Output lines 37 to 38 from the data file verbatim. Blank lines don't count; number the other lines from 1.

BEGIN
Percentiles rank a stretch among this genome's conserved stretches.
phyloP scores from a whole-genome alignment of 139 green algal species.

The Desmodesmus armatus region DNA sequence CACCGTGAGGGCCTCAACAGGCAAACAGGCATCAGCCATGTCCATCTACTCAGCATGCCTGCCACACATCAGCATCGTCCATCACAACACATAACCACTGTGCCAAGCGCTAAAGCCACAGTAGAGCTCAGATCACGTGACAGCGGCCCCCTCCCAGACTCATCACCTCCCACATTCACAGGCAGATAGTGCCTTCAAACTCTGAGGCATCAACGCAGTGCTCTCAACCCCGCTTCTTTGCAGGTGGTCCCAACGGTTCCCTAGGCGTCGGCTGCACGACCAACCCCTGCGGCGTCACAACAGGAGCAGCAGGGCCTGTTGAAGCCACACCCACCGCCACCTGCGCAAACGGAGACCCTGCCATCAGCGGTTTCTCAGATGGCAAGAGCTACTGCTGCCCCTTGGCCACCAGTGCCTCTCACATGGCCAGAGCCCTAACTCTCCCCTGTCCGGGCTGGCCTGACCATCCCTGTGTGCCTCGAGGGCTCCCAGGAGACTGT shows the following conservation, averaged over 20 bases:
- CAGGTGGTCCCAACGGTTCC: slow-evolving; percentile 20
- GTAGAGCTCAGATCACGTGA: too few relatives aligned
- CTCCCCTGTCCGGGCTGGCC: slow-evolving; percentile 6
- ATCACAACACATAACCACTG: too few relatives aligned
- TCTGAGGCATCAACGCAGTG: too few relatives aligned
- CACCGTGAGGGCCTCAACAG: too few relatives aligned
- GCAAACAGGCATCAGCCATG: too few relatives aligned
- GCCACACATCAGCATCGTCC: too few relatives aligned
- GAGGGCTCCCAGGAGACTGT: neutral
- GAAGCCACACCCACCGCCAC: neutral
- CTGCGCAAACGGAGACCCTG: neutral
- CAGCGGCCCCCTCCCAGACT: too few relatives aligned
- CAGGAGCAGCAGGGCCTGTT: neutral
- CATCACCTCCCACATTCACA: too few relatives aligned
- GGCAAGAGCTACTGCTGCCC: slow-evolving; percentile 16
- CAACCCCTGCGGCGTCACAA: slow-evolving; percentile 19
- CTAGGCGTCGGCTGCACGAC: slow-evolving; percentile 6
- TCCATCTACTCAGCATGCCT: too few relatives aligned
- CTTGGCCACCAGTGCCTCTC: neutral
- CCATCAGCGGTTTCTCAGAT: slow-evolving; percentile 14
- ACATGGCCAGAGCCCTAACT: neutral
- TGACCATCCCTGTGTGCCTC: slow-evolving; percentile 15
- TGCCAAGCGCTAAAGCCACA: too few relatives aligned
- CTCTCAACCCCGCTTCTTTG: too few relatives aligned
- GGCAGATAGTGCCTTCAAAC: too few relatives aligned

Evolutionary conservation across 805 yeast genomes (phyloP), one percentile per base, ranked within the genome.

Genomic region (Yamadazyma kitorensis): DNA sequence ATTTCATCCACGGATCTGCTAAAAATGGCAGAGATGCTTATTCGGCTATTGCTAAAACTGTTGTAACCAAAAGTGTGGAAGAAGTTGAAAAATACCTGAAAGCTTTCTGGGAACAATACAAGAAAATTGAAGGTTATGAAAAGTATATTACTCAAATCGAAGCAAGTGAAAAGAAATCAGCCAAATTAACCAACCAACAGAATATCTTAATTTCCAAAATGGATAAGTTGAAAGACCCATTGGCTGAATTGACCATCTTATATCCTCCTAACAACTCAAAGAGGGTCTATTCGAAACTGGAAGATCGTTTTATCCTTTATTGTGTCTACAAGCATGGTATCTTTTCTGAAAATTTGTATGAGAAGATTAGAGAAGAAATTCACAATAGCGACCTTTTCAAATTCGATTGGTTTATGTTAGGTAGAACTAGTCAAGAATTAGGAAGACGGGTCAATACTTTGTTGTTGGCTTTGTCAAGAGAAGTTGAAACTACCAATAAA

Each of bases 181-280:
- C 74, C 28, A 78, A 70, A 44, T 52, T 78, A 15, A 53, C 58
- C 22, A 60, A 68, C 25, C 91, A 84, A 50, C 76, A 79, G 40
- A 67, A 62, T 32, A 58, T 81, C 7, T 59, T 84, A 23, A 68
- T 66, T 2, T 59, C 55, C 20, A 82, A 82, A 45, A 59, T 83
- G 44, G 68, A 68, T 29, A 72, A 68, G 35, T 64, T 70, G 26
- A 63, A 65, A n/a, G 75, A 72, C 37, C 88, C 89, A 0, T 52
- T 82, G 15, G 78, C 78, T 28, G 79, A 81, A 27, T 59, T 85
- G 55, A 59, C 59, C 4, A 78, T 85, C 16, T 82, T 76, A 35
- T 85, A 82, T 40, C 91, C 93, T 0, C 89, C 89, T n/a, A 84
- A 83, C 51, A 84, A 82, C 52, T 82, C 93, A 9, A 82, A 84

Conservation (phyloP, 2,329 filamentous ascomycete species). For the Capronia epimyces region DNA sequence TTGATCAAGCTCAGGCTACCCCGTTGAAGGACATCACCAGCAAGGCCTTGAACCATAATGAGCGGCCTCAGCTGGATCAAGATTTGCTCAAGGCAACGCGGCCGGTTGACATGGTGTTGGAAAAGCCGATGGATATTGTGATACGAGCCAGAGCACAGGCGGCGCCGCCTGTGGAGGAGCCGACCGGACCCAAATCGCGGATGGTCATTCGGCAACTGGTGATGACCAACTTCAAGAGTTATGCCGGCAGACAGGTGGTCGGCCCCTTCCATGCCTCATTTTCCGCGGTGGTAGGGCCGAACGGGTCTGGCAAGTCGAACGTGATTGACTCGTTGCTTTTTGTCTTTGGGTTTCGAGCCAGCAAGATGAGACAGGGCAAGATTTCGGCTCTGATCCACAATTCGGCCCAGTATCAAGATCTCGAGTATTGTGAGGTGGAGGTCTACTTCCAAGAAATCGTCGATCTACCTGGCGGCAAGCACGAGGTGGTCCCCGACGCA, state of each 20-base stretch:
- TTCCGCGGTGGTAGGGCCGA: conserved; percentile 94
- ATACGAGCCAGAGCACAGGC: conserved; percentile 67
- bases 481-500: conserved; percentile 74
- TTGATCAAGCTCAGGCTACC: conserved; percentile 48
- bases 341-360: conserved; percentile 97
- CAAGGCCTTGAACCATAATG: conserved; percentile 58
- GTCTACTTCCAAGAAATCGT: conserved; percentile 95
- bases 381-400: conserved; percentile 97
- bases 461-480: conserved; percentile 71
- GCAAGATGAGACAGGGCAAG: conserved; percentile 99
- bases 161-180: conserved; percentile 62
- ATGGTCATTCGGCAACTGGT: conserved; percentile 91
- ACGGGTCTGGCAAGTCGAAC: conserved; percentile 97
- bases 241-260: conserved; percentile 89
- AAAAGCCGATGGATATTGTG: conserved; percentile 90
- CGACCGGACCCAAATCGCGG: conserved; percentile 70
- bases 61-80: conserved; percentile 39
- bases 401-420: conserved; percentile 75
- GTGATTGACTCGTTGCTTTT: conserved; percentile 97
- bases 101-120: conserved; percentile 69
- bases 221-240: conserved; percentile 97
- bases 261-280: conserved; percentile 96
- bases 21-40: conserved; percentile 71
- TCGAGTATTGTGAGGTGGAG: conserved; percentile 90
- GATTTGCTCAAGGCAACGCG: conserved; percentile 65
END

- A 63, A 65, A n/a, G 75, A 72, C 37, C 88, C 89, A 0, T 52
- T 82, G 15, G 78, C 78, T 28, G 79, A 81, A 27, T 59, T 85